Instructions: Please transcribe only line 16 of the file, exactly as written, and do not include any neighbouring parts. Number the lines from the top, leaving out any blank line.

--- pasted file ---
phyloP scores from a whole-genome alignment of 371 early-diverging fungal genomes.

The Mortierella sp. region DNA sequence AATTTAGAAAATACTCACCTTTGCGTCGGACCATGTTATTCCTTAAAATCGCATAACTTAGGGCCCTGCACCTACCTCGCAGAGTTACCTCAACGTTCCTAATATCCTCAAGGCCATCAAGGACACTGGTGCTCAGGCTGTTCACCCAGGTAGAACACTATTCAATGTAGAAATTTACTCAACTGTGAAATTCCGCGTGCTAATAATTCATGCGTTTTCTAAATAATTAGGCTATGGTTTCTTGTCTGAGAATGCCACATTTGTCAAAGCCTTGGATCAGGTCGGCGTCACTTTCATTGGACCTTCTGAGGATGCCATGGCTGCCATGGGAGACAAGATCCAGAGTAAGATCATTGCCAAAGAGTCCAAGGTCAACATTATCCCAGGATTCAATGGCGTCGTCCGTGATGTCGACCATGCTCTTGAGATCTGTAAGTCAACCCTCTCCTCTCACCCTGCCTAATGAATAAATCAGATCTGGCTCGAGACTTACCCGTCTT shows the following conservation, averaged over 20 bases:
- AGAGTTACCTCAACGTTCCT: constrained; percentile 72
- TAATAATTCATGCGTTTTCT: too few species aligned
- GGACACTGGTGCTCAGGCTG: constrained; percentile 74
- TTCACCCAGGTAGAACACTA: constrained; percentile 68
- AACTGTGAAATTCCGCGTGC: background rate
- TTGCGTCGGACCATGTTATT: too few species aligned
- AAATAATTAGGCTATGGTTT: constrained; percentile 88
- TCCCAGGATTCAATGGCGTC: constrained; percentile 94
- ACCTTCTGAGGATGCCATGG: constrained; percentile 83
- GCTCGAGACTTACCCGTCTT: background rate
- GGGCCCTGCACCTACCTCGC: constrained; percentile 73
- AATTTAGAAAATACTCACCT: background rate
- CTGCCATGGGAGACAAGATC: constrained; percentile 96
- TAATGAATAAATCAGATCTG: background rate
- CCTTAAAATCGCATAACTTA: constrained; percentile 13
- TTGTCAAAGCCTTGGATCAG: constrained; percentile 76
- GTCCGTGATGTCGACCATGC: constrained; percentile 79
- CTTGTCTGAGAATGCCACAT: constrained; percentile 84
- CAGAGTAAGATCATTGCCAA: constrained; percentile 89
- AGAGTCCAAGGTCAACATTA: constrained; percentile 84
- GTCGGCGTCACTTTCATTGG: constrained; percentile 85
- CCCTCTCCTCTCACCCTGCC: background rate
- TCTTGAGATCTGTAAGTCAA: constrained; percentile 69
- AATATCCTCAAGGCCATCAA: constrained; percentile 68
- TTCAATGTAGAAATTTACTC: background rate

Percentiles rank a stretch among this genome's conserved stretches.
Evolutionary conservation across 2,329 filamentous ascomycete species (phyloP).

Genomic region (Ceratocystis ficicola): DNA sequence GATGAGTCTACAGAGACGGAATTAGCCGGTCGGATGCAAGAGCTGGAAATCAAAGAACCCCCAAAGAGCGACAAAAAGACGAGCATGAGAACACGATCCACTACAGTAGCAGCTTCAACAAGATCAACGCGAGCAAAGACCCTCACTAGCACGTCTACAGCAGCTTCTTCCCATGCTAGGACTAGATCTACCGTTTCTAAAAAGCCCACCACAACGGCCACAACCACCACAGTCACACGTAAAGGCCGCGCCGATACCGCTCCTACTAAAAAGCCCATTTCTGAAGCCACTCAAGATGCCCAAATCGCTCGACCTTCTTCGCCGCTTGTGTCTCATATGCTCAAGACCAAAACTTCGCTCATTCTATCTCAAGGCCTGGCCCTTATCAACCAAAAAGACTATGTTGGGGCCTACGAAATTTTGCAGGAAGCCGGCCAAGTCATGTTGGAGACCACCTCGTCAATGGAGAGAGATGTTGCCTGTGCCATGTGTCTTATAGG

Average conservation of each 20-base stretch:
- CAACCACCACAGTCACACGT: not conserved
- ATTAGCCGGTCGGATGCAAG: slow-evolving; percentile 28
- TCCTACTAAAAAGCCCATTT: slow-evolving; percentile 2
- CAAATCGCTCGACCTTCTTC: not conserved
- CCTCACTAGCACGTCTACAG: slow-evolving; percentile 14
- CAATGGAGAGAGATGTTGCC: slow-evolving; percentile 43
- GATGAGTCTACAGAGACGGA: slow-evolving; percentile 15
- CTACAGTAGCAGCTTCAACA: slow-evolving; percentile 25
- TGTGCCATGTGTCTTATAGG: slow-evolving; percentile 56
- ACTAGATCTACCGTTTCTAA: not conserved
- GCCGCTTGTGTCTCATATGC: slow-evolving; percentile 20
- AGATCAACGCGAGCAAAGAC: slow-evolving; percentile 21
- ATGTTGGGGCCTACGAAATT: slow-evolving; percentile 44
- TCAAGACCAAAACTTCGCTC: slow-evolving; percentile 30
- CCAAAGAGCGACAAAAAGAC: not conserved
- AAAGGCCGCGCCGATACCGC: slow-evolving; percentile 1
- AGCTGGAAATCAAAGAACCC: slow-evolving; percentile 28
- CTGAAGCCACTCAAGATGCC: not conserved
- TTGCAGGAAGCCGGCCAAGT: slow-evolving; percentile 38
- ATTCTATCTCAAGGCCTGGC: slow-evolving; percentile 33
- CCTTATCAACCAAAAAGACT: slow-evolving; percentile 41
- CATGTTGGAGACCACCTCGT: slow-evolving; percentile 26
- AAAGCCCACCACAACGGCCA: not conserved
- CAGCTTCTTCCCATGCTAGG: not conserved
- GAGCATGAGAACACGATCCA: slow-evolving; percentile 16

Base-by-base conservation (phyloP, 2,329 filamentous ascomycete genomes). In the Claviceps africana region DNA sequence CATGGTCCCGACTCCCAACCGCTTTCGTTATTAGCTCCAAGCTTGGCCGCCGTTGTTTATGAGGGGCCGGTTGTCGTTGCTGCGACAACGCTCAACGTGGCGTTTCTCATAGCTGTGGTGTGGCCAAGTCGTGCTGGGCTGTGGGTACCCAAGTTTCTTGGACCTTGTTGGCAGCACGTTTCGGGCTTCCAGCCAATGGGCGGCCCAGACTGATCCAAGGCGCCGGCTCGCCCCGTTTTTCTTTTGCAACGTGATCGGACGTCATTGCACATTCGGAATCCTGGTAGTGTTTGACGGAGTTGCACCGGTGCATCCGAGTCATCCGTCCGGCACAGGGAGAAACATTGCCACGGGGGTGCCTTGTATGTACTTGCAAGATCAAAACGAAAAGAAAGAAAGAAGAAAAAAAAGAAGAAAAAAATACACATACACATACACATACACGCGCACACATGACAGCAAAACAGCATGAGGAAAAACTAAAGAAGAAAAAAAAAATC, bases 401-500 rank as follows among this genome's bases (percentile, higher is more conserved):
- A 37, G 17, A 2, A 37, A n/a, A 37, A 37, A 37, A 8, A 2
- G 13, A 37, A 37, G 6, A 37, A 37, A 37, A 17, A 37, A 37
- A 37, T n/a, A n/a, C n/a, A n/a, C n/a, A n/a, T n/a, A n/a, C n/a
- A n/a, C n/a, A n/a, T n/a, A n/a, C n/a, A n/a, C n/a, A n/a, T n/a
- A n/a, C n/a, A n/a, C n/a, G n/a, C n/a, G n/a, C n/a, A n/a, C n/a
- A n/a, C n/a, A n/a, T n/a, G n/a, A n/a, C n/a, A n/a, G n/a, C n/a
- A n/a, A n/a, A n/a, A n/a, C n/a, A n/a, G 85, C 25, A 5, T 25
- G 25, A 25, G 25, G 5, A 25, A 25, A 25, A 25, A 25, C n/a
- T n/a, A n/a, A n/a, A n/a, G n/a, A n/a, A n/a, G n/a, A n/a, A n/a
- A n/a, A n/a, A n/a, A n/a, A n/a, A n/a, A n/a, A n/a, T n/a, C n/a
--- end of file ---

- TAATGAATAAATCAGATCTG: background rate